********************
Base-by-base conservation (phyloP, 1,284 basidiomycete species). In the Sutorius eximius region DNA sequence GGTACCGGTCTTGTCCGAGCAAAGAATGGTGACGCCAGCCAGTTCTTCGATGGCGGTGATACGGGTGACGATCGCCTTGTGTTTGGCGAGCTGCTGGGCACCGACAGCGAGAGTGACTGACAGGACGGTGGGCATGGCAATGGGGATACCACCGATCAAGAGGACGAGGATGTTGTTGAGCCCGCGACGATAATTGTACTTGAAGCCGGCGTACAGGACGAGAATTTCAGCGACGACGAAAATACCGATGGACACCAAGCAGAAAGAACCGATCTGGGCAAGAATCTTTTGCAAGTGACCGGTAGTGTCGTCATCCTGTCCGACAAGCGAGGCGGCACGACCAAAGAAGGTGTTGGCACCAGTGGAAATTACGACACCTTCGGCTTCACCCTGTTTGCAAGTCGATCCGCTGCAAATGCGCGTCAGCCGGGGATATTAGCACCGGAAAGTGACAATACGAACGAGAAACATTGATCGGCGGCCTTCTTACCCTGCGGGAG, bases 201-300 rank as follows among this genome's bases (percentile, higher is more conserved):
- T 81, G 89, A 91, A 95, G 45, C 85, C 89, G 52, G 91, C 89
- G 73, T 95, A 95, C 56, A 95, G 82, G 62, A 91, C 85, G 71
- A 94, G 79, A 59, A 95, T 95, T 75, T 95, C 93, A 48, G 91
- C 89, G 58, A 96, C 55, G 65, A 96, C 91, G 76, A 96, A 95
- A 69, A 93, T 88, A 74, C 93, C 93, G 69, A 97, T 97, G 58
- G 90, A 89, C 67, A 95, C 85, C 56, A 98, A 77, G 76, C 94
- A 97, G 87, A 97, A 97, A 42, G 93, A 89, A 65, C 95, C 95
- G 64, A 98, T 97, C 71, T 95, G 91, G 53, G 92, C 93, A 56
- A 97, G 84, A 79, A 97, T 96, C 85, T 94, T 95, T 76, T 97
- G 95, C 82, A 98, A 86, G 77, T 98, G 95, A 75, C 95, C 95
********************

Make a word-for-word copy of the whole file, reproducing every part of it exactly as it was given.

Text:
Base-by-base conservation (phyloP, 1,284 basidiomycete species). In the Sutorius eximius region DNA sequence GGTACCGGTCTTGTCCGAGCAAAGAATGGTGACGCCAGCCAGTTCTTCGATGGCGGTGATACGGGTGACGATCGCCTTGTGTTTGGCGAGCTGCTGGGCACCGACAGCGAGAGTGACTGACAGGACGGTGGGCATGGCAATGGGGATACCACCGATCAAGAGGACGAGGATGTTGTTGAGCCCGCGACGATAATTGTACTTGAAGCCGGCGTACAGGACGAGAATTTCAGCGACGACGAAAATACCGATGGACACCAAGCAGAAAGAACCGATCTGGGCAAGAATCTTTTGCAAGTGACCGGTAGTGTCGTCATCCTGTCCGACAAGCGAGGCGGCACGACCAAAGAAGGTGTTGGCACCAGTGGAAATTACGACACCTTCGGCTTCACCCTGTTTGCAAGTCGATCCGCTGCAAATGCGCGTCAGCCGGGGATATTAGCACCGGAAAGTGACAATACGAACGAGAAACATTGATCGGCGGCCTTCTTACCCTGCGGGAG, bases 201-300 rank as follows among this genome's bases (percentile, higher is more conserved):
- T 81, G 89, A 91, A 95, G 45, C 85, C 89, G 52, G 91, C 89
- G 73, T 95, A 95, C 56, A 95, G 82, G 62, A 91, C 85, G 71
- A 94, G 79, A 59, A 95, T 95, T 75, T 95, C 93, A 48, G 91
- C 89, G 58, A 96, C 55, G 65, A 96, C 91, G 76, A 96, A 95
- A 69, A 93, T 88, A 74, C 93, C 93, G 69, A 97, T 97, G 58
- G 90, A 89, C 67, A 95, C 85, C 56, A 98, A 77, G 76, C 94
- A 97, G 87, A 97, A 97, A 42, G 93, A 89, A 65, C 95, C 95
- G 64, A 98, T 97, C 71, T 95, G 91, G 53, G 92, C 93, A 56
- A 97, G 84, A 79, A 97, T 96, C 85, T 94, T 95, T 76, T 97
- G 95, C 82, A 98, A 86, G 77, T 98, G 95, A 75, C 95, C 95